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READERS’ LETTERS: Council music tutor cuts strike a sour note

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Sir, – Having read in The Courier the article about the 60% increase over three years to instrumental tuition fees in Perth and Kinross, I would like to add my own expressions of disappointment and anger at this outrageous proposal by the Tory-led council, which is a “back door” way of making instrumental tutors redundant.

The councillors know that many not-so-well-off families are going to struggle to pay the over-inflated fees; they also know that pupil numbers will drop, affecting the pupil/teacher ratio, thus giving them the excuse to pay off tutors.

As an ex-principal teacher of music at Blairgowrie High School, I would like to remind the council that the instrumental music service is the greatest educational success story in our county. I add my support to the communications it has already received from the Perth and Kinross Music Foundation, the Young Musicians’ Parents Association and Perth Youth Orchestra, and if any protest march is to happen I would like to be a part of it.

Alister Y Allan.

Castle View,



Calling time on carbuncle

Sir, – Has the planning department at Dundee City Council lost the plot?

I refer to the carbuncle which is currently under construction directly opposite the new V&A Museum.

I cannot believe the planning department approved this structure.

At present the V&A Museum and the new train station compliment each other.

Unfortunately this is about to change as the new building will block out what was a marvellous view from the city side.

I would be very surprised if the architect for the V&A museum had any idea what was to be built in front of his amazing iconic building.

I just hope the planning department have the common sense to salvage any credibility that they still have and review this application before it is too late.

Anthony O’Shea.

Farington Terrace,



Mixed messages for motorists

Sir, – I note from the news that Keith McNamara of Perth and Kinross Council has advised people not to travel into Perth between 10am and 2pm this Saturday, due to the BBC music event at Scone Palace.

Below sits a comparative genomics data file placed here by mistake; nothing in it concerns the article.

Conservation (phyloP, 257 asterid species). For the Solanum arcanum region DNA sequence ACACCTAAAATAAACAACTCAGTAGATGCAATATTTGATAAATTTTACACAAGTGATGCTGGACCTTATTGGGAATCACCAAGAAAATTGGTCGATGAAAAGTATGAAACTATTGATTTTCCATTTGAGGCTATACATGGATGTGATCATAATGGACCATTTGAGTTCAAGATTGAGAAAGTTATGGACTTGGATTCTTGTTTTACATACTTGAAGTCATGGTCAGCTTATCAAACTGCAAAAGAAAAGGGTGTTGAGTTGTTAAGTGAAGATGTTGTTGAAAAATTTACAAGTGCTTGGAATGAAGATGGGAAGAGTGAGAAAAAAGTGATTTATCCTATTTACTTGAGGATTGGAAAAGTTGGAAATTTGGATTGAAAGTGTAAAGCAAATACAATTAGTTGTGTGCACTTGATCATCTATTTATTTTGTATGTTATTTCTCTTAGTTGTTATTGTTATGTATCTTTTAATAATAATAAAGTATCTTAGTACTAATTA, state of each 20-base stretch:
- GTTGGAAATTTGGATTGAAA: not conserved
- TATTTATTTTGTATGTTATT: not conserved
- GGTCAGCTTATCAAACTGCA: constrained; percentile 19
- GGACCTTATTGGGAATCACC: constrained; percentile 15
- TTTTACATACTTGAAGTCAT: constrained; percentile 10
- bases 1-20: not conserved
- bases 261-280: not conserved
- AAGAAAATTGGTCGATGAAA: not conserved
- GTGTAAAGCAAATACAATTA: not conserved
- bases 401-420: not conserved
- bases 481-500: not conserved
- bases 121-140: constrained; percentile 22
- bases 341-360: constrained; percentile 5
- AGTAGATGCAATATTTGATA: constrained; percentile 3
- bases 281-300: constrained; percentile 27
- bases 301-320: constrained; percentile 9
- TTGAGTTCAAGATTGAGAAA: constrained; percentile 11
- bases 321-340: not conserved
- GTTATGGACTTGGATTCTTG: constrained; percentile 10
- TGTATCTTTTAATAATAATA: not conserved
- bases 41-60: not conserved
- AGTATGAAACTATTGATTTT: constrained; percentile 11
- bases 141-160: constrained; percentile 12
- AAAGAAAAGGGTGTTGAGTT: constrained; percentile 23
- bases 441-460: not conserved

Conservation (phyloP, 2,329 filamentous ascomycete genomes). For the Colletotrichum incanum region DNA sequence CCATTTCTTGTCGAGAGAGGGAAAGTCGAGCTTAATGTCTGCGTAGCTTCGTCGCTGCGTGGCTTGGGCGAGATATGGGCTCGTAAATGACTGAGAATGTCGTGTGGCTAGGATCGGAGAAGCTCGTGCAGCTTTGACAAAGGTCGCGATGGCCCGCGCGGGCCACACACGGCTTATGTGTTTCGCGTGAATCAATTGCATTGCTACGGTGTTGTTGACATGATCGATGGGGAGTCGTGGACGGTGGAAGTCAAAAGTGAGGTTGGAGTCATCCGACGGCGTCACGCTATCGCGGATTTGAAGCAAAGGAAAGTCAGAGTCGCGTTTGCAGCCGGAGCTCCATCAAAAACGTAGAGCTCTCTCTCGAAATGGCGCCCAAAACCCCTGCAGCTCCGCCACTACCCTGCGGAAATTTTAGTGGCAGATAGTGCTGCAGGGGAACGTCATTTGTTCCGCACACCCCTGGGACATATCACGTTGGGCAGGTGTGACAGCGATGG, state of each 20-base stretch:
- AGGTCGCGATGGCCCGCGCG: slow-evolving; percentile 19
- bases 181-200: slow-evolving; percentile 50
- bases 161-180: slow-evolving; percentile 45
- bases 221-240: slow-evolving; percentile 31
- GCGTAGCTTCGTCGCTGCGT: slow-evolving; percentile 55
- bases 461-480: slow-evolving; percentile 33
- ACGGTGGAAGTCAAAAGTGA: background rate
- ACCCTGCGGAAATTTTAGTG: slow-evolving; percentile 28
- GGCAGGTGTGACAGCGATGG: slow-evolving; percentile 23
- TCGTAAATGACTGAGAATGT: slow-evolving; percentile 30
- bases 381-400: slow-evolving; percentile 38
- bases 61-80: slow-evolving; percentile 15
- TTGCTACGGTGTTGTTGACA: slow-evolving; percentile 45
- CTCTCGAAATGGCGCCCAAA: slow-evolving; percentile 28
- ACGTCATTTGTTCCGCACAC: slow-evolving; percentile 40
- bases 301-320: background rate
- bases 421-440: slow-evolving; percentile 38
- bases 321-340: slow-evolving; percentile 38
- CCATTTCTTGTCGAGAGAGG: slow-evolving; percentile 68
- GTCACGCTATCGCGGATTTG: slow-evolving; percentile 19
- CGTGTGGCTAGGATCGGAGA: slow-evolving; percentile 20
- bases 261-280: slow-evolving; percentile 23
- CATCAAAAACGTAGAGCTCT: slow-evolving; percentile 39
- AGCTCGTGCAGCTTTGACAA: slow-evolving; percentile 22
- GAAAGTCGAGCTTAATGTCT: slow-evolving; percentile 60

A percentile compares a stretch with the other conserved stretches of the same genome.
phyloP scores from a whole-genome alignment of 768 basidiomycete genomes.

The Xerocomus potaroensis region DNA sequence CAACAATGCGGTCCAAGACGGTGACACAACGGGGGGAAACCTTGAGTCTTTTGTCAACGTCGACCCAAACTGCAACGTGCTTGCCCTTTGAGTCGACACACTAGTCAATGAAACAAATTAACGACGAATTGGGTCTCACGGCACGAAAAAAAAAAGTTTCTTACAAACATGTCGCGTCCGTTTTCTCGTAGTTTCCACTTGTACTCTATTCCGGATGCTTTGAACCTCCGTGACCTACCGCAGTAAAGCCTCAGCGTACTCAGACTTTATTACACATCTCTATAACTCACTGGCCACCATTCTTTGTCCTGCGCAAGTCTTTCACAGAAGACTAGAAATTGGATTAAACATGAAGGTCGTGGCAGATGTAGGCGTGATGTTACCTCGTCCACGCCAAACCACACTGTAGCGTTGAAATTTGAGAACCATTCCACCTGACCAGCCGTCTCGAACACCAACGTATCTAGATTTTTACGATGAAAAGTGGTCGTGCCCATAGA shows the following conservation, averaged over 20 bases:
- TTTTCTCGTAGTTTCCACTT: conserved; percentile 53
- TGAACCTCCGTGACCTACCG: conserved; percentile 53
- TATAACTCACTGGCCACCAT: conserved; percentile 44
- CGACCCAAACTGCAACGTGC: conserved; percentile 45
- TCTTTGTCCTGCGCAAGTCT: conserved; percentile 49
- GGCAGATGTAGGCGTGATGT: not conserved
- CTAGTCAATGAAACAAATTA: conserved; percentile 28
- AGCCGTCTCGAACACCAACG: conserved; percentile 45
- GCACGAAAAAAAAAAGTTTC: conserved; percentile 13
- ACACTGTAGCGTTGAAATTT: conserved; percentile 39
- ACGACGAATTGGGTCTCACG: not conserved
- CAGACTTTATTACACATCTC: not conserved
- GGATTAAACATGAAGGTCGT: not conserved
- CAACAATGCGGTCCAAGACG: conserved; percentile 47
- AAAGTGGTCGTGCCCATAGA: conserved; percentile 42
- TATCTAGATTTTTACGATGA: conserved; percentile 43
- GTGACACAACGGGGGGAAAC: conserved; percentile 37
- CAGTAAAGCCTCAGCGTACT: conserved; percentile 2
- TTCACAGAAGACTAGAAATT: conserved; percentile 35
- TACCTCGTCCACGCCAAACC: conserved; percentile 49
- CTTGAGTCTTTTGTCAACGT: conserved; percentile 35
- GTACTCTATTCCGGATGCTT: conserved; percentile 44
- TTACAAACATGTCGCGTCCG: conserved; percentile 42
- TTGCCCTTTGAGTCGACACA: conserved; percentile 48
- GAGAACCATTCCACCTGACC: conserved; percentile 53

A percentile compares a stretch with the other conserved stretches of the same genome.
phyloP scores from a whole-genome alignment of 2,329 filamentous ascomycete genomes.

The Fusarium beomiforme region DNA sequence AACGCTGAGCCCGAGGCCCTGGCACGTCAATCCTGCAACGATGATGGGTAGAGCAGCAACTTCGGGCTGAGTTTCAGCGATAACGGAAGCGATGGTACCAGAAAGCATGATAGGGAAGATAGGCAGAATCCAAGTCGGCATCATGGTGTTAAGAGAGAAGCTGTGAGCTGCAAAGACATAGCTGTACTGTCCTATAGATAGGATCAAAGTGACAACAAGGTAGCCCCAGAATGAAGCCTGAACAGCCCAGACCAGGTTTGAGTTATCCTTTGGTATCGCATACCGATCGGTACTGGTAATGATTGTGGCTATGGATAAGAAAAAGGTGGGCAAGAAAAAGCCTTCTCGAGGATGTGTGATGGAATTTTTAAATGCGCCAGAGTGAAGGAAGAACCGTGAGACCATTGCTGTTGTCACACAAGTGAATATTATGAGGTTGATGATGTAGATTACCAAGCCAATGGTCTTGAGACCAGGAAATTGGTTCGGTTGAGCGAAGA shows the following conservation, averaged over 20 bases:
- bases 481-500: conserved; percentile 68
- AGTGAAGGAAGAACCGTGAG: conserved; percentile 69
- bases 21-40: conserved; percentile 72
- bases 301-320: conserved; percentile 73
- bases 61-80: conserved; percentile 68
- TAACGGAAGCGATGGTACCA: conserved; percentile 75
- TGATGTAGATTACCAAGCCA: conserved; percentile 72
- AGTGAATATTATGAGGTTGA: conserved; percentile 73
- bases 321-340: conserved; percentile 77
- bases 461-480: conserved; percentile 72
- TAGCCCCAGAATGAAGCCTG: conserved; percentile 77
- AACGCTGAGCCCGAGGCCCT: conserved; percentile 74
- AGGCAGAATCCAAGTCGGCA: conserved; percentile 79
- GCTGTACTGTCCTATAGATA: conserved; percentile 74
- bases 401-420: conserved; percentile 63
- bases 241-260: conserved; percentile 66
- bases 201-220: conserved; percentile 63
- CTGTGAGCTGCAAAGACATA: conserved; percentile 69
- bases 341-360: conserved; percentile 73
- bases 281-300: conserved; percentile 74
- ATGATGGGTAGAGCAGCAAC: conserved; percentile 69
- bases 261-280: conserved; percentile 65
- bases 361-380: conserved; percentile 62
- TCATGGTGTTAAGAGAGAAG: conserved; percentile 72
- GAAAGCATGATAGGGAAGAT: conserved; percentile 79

Yet in The Courier on May 23, I see the first Fair City Market of the year is to be held in King Edward Street from 9am, with organiser Adeline Watson saying: “We will be encouraging visitors to come into town and experience what Perth has to offer”.

Left hand, right hand anyone..?

Duncan Cameron.

Haddon Road,



All signs point to traffic chaos

Sir, – The complicated road traffic restrictions issued by Perth and Kinross Council for the BBC Big Weekend at Scone Palace read like a script for a vintage Laurel and Hardy movie.

They have advised motorists to avoid coming shopping to Perth from 10am to 2pm.

Now we learn that the Perth Farmers Market will be in the centre of Perth on Saturday and they are also hoping for visitors at much the same times.

It all sounds like the last line of one of those old-time comedies: “Another fine mess you have got us into…”

Robin Valentine,


Bridge of Earn.


A question of integrity

Sir, – Much of the comment on the resignation of Conservative MSP Peter Chapman as opposition spokesman on rural affairs has implied that because he was lobbying on behalf of Aberdeen and Northern Marts (ANM) he may have been in some way trying to further his own interests.

Well here is a different perspective on the matter.